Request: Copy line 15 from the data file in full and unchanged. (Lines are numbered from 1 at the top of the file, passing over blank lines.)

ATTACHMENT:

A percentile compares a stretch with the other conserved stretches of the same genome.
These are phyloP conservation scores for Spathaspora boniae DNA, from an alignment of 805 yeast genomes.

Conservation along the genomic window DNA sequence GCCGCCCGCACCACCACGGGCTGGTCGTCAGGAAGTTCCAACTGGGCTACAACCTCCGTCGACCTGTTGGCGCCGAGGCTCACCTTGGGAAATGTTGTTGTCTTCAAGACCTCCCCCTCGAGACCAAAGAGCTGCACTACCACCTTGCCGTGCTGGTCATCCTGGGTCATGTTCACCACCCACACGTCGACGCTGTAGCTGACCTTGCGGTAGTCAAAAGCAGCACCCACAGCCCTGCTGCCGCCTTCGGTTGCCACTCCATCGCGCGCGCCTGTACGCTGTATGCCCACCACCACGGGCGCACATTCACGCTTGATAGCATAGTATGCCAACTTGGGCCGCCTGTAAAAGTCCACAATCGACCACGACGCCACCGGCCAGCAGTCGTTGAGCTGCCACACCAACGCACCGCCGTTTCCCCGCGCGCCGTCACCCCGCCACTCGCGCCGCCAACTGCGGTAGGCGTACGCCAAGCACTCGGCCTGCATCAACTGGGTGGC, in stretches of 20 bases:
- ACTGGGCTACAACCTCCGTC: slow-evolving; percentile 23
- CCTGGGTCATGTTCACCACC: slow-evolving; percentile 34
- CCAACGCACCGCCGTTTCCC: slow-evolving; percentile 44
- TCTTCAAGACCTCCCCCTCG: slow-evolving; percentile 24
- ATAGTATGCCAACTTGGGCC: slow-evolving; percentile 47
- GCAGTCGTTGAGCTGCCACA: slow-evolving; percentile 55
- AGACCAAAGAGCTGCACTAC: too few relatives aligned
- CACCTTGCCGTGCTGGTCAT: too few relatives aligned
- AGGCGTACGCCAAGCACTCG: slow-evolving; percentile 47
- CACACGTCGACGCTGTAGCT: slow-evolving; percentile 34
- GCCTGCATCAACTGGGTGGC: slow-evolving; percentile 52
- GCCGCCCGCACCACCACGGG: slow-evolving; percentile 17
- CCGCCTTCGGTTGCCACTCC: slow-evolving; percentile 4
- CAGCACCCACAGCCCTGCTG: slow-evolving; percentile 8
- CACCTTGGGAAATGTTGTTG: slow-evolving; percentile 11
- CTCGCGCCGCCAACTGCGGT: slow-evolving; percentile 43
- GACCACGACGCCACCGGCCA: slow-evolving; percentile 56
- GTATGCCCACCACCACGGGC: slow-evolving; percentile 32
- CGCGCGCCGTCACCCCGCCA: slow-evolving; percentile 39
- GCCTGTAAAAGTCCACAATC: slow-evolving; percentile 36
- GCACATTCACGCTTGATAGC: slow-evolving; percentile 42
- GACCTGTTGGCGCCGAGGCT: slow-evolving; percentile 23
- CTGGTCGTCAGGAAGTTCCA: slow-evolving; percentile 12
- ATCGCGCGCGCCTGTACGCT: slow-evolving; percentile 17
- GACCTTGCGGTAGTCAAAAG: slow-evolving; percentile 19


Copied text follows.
- GCCGCCCGCACCACCACGGG: slow-evolving; percentile 17